Some women go through life without thinking much about their heart until something goes wrong. Heart care should be a priority at every age. Consider:

Children as young as 2 - can get a start on a heart healthy future before they even learn to crawl, according to new dietary recommendations for children and adolescents released by the American Heart Association. Mothers are encouraged to take a prevention approach by taking steps in a child's infancy to prevent heart disease and stroke risk factors from developing. Key recommendations for children age 2 and older:

  • balance dietary calories with physical activity to maintain normal growth
  • 60 minutes of moderate to vigorous physical activity daily
  • eat vegetables and fruits daily, limit juice intake
  • reduce intake of sugar-sweetened beverages and foods
  • reduce saturated fats and trans fats

Mothers should discuss health and nutrition with their child's pediatrician.

Women in their 20s and 30s or “the child-bearing years” – Concerns during these years may include: weight gain, excessive stress, stopping a cigarette habit that started in college, heart risks related to medical birth control, increased blood volume or blood pressure that may occur during pregnancy, a family history of heart attack, stroke, or inherited heart abnormalities. A cardiologist can help direct lifestyle changes which can help to minimize these risks.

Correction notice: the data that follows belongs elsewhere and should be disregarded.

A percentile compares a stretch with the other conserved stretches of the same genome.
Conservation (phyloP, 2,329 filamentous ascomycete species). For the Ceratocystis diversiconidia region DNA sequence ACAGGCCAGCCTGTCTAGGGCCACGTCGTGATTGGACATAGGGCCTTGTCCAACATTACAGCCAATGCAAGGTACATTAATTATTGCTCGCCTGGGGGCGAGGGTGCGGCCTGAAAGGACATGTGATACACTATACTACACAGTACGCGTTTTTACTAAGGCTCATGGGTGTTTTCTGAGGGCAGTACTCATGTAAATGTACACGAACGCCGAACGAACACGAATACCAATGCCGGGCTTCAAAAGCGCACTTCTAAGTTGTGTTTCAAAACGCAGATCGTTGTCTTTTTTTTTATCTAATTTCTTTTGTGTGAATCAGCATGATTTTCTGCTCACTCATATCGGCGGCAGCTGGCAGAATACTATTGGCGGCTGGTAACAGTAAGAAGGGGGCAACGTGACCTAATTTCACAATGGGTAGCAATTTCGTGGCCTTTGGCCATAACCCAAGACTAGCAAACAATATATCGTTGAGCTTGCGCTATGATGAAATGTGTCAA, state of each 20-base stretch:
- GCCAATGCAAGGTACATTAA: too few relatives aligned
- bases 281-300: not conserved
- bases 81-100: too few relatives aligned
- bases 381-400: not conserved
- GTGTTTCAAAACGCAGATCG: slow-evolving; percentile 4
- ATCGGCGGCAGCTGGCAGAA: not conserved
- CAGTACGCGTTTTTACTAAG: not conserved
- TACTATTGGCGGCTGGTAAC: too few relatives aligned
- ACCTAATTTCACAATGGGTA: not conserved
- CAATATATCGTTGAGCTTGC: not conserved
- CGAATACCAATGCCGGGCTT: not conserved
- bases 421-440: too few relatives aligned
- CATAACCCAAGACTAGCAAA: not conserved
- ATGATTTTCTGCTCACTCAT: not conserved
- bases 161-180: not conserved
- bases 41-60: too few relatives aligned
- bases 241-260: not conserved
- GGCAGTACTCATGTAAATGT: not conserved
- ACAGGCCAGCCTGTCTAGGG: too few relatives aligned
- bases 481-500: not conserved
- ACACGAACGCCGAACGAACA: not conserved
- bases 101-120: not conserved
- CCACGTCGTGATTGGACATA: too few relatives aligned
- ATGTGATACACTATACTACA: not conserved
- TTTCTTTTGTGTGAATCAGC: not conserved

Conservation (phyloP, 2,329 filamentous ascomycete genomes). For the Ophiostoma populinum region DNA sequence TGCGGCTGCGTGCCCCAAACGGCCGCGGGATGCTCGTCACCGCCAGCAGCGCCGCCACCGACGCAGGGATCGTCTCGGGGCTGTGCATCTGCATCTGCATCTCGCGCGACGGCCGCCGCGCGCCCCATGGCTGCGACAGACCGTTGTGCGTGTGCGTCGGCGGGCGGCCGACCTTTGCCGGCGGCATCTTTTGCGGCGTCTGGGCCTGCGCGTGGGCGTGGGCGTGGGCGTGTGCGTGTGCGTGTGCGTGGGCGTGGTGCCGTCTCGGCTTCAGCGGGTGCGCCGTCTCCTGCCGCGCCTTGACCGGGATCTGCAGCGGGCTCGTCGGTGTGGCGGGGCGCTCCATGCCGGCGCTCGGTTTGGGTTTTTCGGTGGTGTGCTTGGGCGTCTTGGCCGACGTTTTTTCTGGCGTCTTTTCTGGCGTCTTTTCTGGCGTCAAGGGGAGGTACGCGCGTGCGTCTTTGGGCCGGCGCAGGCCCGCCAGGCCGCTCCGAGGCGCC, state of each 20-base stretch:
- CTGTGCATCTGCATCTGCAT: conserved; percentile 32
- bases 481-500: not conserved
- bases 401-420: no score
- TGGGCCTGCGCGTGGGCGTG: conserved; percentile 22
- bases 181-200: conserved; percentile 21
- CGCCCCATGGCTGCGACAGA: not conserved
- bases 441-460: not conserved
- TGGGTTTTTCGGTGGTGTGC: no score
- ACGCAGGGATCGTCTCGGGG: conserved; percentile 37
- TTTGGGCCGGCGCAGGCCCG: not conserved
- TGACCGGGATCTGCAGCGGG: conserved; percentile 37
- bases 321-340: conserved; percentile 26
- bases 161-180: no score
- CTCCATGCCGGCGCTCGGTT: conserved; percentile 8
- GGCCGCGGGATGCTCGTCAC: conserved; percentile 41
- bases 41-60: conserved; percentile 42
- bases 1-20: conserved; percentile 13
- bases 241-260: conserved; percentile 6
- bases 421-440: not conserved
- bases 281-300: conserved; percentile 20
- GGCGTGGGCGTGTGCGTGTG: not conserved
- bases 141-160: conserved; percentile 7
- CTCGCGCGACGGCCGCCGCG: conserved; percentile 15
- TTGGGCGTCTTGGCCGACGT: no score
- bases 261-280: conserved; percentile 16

Women in their 40s and 50s – With the onset of menopause, a woman’s risk of heart disease increases significantly. Because post-menopausal women face more than twice the risk of heart disease over pre-menopausal women of the same age, it is important to be diligent about regular screening for blood pressure, cholesterol and diabetes.  Note: beginning at age 50, more women than men have a total cholesterol level that is elevated.

Women in their 60s – Heart care becomes more important than ever during these years, when “silent,” and often symptom-free problems may occur. Many women in this age group have high blood pressure (about 14 million nationwide), and most will begin to develop atherosclerosis “hardening of the arteries” without realizing it. Regular screenings are essential for good heart health.

Older women – The average age for women to have a first heart attack is 70. In general, the older a woman is, the more likely she is to face heart-weakening congestive heart failure or “CHF” after a heart attack. The risk of stroke also increases. Good heart care will ensure that a woman is alerted to potential problems and that any medications that she may be taking will not have heart-damaging side effects. 

No matter how old you are, you need to manage your heart health by controlling your risk factors. Call 847.657.1768 to request information about the Women's Heart Program.

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